What the cost of living crisis means for you – from heating your home to taxes

Households will be hit by another “significant rise” in energy prices next spring, regulator Ofgem has warned, as gas prices continue to rocket worldwide.

The regulator’s chief executive, Jonathan Brearley, said the price cap, which limits how much energy providers can charge per unit, would rise in line with “unprecedented” increases in gas prices right now.

The cap is revised twice a year and is next due to be revised in April.

The cost of gas is currently at a record high as economies around the world open up after the Covid crisis.

It triggered the collapse of nine UK suppliers last month, forcing 1.7 million customers to move to new providers.

Jonathan Brearley told the BBC that the price cap was there to stop firms making unfair profits, but “legitimate costs have to be passed through”.

It comes as another round of meetings between the industry and ministers will continue today amid warnings that soaring prices could shut factories and affect jobs.

Sectors such as steel manufacturing have called for a price cap to stay afloat.

The Unite union urged the prime minister to “get a grip” to avert job losses if companies have to shut production because they cannot cope with the increased cost of energy.

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The threat to jobs comes as millions of households are still still reeling from the last energy price cap which kicked in on October 1. It follows the closure of Covid support, a £20 a week Universal Credit cut and rocketing inflation.

Miguel Patricio, the boss of Kraft Heinz, says people should also ‘get used to higher food prices’.

Unlike in previous years, he said, inflation was “across the board”, adding that the brand’s prices have already risen several countries.

The cost of ingredients such as cereals and oils has pushed global food prices to a 10-year high, according to the UN Food and Agriculture Organisation.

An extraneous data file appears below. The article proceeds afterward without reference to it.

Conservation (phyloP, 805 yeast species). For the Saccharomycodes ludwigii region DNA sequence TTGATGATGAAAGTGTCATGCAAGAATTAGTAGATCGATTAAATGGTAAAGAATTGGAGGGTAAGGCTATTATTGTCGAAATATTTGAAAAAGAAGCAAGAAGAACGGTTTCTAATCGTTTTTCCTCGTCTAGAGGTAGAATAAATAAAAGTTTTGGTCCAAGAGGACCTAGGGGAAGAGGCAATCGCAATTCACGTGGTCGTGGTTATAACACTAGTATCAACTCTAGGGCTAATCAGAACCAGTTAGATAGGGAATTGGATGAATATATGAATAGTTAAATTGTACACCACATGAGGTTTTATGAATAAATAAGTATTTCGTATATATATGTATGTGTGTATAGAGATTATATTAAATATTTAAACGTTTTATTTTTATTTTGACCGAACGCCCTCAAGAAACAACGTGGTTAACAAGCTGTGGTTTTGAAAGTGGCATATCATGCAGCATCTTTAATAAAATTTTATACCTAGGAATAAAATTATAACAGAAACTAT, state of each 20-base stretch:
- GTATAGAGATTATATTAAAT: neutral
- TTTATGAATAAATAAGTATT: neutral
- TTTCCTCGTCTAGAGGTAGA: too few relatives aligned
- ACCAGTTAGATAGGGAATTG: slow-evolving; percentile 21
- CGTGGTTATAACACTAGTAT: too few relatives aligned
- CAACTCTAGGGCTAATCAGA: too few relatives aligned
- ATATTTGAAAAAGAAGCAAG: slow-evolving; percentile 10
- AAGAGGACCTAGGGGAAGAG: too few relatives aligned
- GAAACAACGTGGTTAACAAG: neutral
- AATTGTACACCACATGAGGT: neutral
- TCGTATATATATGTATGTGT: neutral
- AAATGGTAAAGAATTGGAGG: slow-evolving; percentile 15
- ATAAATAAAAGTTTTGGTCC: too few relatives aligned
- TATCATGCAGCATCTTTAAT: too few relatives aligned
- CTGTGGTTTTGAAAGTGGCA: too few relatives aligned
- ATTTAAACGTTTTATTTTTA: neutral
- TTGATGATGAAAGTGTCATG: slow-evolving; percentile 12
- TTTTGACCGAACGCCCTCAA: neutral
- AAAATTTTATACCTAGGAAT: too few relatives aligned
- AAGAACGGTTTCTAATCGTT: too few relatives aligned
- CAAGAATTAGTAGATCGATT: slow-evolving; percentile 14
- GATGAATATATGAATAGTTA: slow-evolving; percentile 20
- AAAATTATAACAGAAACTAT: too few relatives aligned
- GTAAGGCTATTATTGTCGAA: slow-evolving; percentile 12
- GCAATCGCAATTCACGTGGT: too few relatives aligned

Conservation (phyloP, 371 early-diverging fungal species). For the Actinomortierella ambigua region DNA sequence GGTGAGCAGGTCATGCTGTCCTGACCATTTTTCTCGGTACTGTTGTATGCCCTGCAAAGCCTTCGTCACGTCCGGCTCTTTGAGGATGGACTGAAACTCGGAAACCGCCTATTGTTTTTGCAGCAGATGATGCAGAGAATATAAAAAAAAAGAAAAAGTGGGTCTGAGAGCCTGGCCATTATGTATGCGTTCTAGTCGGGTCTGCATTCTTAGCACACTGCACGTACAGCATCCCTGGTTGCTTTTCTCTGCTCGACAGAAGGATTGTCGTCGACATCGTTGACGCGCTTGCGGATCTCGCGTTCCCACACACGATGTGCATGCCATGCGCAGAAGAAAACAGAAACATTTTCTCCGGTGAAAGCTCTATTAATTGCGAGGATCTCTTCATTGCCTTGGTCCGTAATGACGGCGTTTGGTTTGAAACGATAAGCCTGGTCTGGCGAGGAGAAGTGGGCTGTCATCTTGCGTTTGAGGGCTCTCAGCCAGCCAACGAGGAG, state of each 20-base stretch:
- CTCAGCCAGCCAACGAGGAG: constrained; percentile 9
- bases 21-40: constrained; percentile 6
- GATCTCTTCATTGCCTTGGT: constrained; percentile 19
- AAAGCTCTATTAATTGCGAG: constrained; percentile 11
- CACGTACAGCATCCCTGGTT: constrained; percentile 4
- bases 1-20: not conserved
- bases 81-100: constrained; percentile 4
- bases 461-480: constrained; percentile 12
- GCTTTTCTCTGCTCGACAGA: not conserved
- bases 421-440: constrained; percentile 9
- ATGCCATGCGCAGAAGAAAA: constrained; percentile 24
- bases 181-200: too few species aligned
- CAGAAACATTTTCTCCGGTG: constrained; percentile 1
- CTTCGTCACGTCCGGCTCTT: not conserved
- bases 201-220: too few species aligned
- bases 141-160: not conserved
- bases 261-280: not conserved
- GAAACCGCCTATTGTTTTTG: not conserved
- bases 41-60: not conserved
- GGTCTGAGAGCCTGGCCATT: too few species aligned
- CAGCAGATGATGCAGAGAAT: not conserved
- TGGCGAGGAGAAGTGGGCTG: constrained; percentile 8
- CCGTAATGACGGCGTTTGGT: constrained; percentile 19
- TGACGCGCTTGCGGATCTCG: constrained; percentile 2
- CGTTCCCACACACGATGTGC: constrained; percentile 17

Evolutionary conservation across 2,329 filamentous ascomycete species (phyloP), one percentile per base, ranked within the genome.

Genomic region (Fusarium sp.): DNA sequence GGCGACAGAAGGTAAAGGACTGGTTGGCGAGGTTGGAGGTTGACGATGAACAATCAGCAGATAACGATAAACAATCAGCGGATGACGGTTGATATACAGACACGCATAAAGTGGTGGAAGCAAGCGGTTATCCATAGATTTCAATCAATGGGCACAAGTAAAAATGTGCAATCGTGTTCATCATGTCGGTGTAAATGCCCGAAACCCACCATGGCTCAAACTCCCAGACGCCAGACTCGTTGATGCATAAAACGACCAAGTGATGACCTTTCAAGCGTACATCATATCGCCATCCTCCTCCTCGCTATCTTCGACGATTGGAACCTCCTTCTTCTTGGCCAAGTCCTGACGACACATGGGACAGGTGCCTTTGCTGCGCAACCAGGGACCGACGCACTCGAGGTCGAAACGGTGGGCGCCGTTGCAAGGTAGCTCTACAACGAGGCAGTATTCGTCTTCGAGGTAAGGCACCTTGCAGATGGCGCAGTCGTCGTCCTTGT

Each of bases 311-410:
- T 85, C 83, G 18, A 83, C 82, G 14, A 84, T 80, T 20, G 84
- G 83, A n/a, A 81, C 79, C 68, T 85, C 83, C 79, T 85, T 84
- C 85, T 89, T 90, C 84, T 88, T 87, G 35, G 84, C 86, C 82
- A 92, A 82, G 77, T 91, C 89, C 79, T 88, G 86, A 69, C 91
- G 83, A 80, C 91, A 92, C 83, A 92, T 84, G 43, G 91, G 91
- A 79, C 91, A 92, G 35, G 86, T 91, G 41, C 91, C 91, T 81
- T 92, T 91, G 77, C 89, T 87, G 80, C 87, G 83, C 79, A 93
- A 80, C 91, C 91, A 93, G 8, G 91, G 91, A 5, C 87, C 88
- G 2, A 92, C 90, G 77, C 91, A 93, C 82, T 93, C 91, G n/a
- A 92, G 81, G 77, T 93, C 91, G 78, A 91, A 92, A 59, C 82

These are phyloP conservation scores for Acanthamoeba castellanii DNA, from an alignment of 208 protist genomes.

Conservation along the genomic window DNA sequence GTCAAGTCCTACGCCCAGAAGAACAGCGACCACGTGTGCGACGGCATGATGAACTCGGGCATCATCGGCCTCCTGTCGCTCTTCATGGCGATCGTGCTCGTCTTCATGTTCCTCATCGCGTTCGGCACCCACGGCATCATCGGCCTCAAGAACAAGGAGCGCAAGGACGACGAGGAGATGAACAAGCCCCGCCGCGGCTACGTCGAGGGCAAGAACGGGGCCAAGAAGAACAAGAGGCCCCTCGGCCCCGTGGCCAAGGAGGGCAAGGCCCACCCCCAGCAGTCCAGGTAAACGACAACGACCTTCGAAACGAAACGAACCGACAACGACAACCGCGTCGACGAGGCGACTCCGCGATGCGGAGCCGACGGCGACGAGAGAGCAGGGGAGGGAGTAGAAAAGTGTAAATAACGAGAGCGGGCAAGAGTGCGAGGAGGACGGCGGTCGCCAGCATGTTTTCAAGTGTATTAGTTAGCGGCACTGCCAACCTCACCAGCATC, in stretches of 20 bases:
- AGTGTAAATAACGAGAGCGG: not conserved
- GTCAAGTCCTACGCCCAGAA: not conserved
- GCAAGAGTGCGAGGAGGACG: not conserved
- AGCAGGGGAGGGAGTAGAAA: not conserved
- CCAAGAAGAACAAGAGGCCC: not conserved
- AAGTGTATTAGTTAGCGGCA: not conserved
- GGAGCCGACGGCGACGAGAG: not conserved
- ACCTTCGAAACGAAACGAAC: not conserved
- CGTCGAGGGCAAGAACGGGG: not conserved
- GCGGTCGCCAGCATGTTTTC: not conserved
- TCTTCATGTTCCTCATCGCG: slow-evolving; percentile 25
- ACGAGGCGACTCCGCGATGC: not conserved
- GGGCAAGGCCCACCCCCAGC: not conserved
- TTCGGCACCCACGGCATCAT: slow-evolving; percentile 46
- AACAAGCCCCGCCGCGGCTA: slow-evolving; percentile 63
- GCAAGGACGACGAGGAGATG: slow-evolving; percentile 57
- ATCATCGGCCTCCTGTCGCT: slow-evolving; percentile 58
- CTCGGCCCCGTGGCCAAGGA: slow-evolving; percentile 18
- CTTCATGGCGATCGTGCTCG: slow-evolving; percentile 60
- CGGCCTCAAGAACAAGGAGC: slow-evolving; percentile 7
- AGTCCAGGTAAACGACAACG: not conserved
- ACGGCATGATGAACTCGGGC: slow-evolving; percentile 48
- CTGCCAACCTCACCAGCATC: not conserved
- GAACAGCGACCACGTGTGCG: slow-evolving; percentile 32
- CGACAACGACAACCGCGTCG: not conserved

Patricio told the BBC: “Specifically in the UK, with the lack of truck drivers. In [the] US logistic costs also increased substantially, and there’s a shortage of labour in certain areas of the economy.”

So what changes are coming that affect the cost of living and how do they affect you? We take a closer look below.

How the rising cost of living affects you

Universal Credit

The decision to revoke the £20 a week Universal Credit uplift has been hugely controversial with families warning they will struggling to stay out of poverty without it.

It had been increased by £20 a week during the pandemic in a bid to help claimants get by.

Six million families receiving Universal Credit have lost 5% of their income on average, while another million have lost more than 10%, think-tank the Resolution Foundation found.

The scheme officially ended on 6 October.

However, the exact date the money will stop being paid will vary depending on which day people usually receive universal credit.

The standard allowance for a single person aged under 25 will fall back from £79 a week to £59. That’s a drop of 25%.

For a couple, where either one of them is 25 or over, their allowance drops from £137 a week to £117 – a fall of 15%.

If you’re affected, you can see what additional support you may be entitled to using our benefit calculator.

Food and drink prices

The most recent inflation figures show prices rose by an average of 3.2% in the 12 months to August. The Bank of England now thinks the figure could go above 4% by December and stay that high until the spring.

Combined with the lorry driver crisis, rising oil prices and supply chain disruption, many retailers are pushing up prices and introducing limits on essential goods.

There are also warnings that items could be in limited supply over Christmas, as a drop in delivery drivers and new European export rules means huge delays on goods entering the UK.

The government has extended visas for HGV workers, however this ends on Christmas eve.

Separately, the Office for National Statistics said the price of food and non-alcoholic drinks in shops and supermarkets rose by 1.1% on the month to August – the highest rate of growth since 2008.

How the energy bills crisis affects you

Energy bills

Bills are soaring and analysts predict they could rise by 30% next year amid a global gas shortage.

Research agency Cornwall Insight forecasts volatile gas prices, with the potential collapse of even more suppliers will push the price cap to about £1,660 by summer.